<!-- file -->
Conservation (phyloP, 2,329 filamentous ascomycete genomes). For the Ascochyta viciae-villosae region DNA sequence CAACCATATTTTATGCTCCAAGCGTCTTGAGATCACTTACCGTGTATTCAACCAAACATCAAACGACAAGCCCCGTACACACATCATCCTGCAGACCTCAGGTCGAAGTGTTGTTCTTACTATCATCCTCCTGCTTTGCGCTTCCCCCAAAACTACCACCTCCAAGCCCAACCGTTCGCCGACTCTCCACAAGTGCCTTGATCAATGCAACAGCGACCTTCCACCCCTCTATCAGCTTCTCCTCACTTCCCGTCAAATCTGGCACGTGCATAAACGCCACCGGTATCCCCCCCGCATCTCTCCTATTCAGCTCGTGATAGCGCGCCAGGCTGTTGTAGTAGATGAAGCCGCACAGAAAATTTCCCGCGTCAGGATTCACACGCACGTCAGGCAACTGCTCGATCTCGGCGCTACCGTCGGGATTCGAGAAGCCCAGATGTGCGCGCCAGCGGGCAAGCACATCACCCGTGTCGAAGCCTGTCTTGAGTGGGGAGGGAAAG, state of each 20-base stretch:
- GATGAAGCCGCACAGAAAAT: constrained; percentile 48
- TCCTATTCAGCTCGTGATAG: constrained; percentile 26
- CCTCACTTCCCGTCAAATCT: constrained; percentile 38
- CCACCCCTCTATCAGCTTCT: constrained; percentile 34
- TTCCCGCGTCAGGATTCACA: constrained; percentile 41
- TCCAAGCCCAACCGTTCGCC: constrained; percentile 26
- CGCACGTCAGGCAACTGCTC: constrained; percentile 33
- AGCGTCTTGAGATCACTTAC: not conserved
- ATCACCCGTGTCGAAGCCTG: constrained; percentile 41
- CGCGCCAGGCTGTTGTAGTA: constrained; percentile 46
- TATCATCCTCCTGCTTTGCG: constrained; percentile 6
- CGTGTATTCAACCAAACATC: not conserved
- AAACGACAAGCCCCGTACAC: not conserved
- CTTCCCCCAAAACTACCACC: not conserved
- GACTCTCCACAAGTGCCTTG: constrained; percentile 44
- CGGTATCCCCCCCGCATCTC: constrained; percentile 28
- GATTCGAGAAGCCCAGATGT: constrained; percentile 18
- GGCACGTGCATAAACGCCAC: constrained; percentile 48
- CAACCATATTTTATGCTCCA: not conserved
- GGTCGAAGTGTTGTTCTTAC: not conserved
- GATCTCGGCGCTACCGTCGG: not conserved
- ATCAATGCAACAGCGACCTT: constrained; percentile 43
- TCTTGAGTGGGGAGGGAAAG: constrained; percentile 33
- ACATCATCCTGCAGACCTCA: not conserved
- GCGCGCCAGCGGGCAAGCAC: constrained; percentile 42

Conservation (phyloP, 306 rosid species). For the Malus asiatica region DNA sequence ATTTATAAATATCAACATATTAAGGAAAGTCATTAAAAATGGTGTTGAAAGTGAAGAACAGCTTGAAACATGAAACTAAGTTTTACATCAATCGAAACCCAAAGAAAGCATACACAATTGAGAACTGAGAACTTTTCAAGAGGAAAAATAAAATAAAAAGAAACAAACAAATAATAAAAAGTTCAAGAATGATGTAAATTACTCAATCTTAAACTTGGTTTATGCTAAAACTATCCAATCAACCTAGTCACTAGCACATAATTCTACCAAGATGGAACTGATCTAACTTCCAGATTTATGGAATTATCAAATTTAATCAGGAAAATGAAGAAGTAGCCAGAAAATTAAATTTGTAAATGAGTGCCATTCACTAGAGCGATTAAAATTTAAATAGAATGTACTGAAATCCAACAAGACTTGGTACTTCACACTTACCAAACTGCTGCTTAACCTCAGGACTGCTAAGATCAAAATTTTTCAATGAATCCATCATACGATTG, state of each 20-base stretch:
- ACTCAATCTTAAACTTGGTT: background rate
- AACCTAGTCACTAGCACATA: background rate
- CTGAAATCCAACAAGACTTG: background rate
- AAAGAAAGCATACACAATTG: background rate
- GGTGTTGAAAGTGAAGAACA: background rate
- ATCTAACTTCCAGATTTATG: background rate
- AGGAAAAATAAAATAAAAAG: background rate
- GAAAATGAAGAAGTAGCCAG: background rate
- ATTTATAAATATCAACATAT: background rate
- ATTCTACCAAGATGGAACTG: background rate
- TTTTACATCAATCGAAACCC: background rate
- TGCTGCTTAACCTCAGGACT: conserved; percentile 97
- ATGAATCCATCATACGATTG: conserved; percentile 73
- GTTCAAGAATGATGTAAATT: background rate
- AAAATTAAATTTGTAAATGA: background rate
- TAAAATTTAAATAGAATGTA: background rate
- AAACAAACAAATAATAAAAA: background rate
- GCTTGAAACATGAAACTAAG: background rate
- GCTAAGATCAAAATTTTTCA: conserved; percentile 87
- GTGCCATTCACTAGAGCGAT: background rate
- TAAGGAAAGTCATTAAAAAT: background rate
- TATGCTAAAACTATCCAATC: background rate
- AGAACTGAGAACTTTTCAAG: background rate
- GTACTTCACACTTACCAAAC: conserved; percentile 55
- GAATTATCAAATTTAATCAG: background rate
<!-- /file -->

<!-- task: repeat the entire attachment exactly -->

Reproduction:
Conservation (phyloP, 2,329 filamentous ascomycete genomes). For the Ascochyta viciae-villosae region DNA sequence CAACCATATTTTATGCTCCAAGCGTCTTGAGATCACTTACCGTGTATTCAACCAAACATCAAACGACAAGCCCCGTACACACATCATCCTGCAGACCTCAGGTCGAAGTGTTGTTCTTACTATCATCCTCCTGCTTTGCGCTTCCCCCAAAACTACCACCTCCAAGCCCAACCGTTCGCCGACTCTCCACAAGTGCCTTGATCAATGCAACAGCGACCTTCCACCCCTCTATCAGCTTCTCCTCACTTCCCGTCAAATCTGGCACGTGCATAAACGCCACCGGTATCCCCCCCGCATCTCTCCTATTCAGCTCGTGATAGCGCGCCAGGCTGTTGTAGTAGATGAAGCCGCACAGAAAATTTCCCGCGTCAGGATTCACACGCACGTCAGGCAACTGCTCGATCTCGGCGCTACCGTCGGGATTCGAGAAGCCCAGATGTGCGCGCCAGCGGGCAAGCACATCACCCGTGTCGAAGCCTGTCTTGAGTGGGGAGGGAAAG, state of each 20-base stretch:
- GATGAAGCCGCACAGAAAAT: constrained; percentile 48
- TCCTATTCAGCTCGTGATAG: constrained; percentile 26
- CCTCACTTCCCGTCAAATCT: constrained; percentile 38
- CCACCCCTCTATCAGCTTCT: constrained; percentile 34
- TTCCCGCGTCAGGATTCACA: constrained; percentile 41
- TCCAAGCCCAACCGTTCGCC: constrained; percentile 26
- CGCACGTCAGGCAACTGCTC: constrained; percentile 33
- AGCGTCTTGAGATCACTTAC: not conserved
- ATCACCCGTGTCGAAGCCTG: constrained; percentile 41
- CGCGCCAGGCTGTTGTAGTA: constrained; percentile 46
- TATCATCCTCCTGCTTTGCG: constrained; percentile 6
- CGTGTATTCAACCAAACATC: not conserved
- AAACGACAAGCCCCGTACAC: not conserved
- CTTCCCCCAAAACTACCACC: not conserved
- GACTCTCCACAAGTGCCTTG: constrained; percentile 44
- CGGTATCCCCCCCGCATCTC: constrained; percentile 28
- GATTCGAGAAGCCCAGATGT: constrained; percentile 18
- GGCACGTGCATAAACGCCAC: constrained; percentile 48
- CAACCATATTTTATGCTCCA: not conserved
- GGTCGAAGTGTTGTTCTTAC: not conserved
- GATCTCGGCGCTACCGTCGG: not conserved
- ATCAATGCAACAGCGACCTT: constrained; percentile 43
- TCTTGAGTGGGGAGGGAAAG: constrained; percentile 33
- ACATCATCCTGCAGACCTCA: not conserved
- GCGCGCCAGCGGGCAAGCAC: constrained; percentile 42

Conservation (phyloP, 306 rosid species). For the Malus asiatica region DNA sequence ATTTATAAATATCAACATATTAAGGAAAGTCATTAAAAATGGTGTTGAAAGTGAAGAACAGCTTGAAACATGAAACTAAGTTTTACATCAATCGAAACCCAAAGAAAGCATACACAATTGAGAACTGAGAACTTTTCAAGAGGAAAAATAAAATAAAAAGAAACAAACAAATAATAAAAAGTTCAAGAATGATGTAAATTACTCAATCTTAAACTTGGTTTATGCTAAAACTATCCAATCAACCTAGTCACTAGCACATAATTCTACCAAGATGGAACTGATCTAACTTCCAGATTTATGGAATTATCAAATTTAATCAGGAAAATGAAGAAGTAGCCAGAAAATTAAATTTGTAAATGAGTGCCATTCACTAGAGCGATTAAAATTTAAATAGAATGTACTGAAATCCAACAAGACTTGGTACTTCACACTTACCAAACTGCTGCTTAACCTCAGGACTGCTAAGATCAAAATTTTTCAATGAATCCATCATACGATTG, state of each 20-base stretch:
- ACTCAATCTTAAACTTGGTT: background rate
- AACCTAGTCACTAGCACATA: background rate
- CTGAAATCCAACAAGACTTG: background rate
- AAAGAAAGCATACACAATTG: background rate
- GGTGTTGAAAGTGAAGAACA: background rate
- ATCTAACTTCCAGATTTATG: background rate
- AGGAAAAATAAAATAAAAAG: background rate
- GAAAATGAAGAAGTAGCCAG: background rate
- ATTTATAAATATCAACATAT: background rate
- ATTCTACCAAGATGGAACTG: background rate
- TTTTACATCAATCGAAACCC: background rate
- TGCTGCTTAACCTCAGGACT: conserved; percentile 97
- ATGAATCCATCATACGATTG: conserved; percentile 73
- GTTCAAGAATGATGTAAATT: background rate
- AAAATTAAATTTGTAAATGA: background rate
- TAAAATTTAAATAGAATGTA: background rate
- AAACAAACAAATAATAAAAA: background rate
- GCTTGAAACATGAAACTAAG: background rate
- GCTAAGATCAAAATTTTTCA: conserved; percentile 87
- GTGCCATTCACTAGAGCGAT: background rate
- TAAGGAAAGTCATTAAAAAT: background rate
- TATGCTAAAACTATCCAATC: background rate
- AGAACTGAGAACTTTTCAAG: background rate
- GTACTTCACACTTACCAAAC: conserved; percentile 55
- GAATTATCAAATTTAATCAG: background rate